SARS-CoV2 and immune recognition

The response to SARS-CoV-2 infection differs from person to person, with some patients developing more severe symptoms than others. The reasons for the observed differences in the severity of the Covid-19 disease are mostly still unknown. In a paper published by Cell Systems, two researchers from the Center for Complexity and Biosystems of the University of Milan, Caterina La Porta and Stefano Zapperi, showed that the immune recognition of SARS-CoV-2 differs widely among individuals and could thus explain why we may respond differently to the virus.

When a cell is infected by a virus, it exposes on its surface fragments of the viral proteins, or peptides, in association with HLA molecules. There are two classes of HLA molecules: class I and class II. HLA class I molecules are exposed on the surface of all the nucleated cells and trigger the activation of T cells which then destroy the infected cell. HLA molecules differ from individual to individual and so does their ability to bind viral fragments and expose them on the cell surface. In their work, the authors used artificial neural networks to analyze the binding of SARS-CoV-2 peptides with HLA class I molecules. In this way, they identified two sets of HLA molecules present in specific human populations: the first set displays weak binding with SARS-Cov-2 peptides, while the second shows strong binding and T cell propensity. Stefano Zapperi, professor at the Department of Physics, explains “ artificial neural networks are able to analyze massive amounts of experimental data accumulated over the years on HLA binding affinities to produce new predictions for SARSCoV-2.” “Our work offers a useful support to identify the individual susceptibility to COVID-19 and illustrates a mechanism underlying variations in the immune response to SARS-CoV-2” continues Caterina La Porta, professor of General Pathology at the Department of Environmental Science, that then concludes, ”this paper opens interesting perspectives for a pre-screening of the population to develop preventive strategies”.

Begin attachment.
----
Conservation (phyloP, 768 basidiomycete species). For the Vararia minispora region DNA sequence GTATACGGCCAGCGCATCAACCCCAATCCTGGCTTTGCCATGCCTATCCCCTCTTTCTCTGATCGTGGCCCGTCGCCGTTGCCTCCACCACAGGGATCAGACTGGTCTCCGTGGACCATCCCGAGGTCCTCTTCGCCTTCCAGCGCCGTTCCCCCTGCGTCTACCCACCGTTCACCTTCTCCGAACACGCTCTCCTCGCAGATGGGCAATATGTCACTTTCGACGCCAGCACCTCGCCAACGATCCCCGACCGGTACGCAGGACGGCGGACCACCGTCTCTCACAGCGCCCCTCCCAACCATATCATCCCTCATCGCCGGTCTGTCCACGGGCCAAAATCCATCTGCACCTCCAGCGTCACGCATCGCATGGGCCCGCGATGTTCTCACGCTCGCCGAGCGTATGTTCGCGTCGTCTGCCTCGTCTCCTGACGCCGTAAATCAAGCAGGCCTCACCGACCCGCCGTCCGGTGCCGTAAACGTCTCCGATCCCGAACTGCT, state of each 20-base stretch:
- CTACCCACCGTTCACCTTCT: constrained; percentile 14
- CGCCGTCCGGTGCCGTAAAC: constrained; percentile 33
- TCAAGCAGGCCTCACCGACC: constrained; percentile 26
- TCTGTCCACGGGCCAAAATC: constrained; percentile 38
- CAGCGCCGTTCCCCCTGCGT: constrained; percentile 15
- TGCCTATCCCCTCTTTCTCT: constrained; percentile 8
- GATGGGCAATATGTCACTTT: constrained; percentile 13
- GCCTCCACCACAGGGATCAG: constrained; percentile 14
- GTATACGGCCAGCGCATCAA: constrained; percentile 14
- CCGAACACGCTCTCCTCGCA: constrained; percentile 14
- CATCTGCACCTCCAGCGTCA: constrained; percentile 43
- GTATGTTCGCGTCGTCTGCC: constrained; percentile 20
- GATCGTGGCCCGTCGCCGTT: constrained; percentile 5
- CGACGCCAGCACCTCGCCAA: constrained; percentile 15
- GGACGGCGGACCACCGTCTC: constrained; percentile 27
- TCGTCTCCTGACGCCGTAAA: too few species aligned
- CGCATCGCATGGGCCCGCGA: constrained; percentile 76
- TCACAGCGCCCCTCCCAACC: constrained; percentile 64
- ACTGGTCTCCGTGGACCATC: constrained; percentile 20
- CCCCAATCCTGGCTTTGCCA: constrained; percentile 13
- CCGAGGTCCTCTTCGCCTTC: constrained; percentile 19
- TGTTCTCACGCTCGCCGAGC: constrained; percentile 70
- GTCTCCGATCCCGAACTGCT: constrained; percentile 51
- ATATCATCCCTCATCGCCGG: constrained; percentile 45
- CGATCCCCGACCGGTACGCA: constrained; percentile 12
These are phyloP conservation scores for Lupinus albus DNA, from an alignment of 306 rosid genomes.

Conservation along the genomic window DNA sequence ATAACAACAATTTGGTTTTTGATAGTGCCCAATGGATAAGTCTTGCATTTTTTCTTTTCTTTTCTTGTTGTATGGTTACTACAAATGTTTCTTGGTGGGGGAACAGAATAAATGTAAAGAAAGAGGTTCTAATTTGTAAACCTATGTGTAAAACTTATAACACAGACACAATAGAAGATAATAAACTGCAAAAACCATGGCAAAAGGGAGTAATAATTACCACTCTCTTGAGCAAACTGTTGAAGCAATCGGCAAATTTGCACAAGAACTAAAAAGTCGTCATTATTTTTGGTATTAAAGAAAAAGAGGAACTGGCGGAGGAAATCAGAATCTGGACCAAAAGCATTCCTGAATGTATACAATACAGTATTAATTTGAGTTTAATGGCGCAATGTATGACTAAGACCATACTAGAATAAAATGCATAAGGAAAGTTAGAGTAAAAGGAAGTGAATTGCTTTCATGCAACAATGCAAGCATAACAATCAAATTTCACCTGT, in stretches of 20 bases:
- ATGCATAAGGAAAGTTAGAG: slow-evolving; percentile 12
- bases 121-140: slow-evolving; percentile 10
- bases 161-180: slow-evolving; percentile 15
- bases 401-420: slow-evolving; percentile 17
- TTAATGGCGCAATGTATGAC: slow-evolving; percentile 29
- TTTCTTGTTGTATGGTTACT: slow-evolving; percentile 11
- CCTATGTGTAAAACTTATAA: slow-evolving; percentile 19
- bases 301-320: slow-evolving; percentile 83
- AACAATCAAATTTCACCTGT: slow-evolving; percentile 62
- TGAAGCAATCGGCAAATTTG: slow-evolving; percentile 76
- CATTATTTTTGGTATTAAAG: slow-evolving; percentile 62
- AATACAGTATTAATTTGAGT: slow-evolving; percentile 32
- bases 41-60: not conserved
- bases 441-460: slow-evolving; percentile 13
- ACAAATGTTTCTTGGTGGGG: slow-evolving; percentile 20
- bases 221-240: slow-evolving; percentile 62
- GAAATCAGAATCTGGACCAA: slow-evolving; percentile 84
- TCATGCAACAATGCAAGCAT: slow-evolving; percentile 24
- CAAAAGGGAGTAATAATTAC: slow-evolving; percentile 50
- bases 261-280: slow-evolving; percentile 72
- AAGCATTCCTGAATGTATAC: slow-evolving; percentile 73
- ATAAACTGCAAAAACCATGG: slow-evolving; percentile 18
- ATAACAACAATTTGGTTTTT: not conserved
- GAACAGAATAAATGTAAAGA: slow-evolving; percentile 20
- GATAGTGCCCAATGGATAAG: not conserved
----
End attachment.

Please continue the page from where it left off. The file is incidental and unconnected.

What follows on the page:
The paper is published in Cell Systems.

Link to the paper:

published on 2/2/2021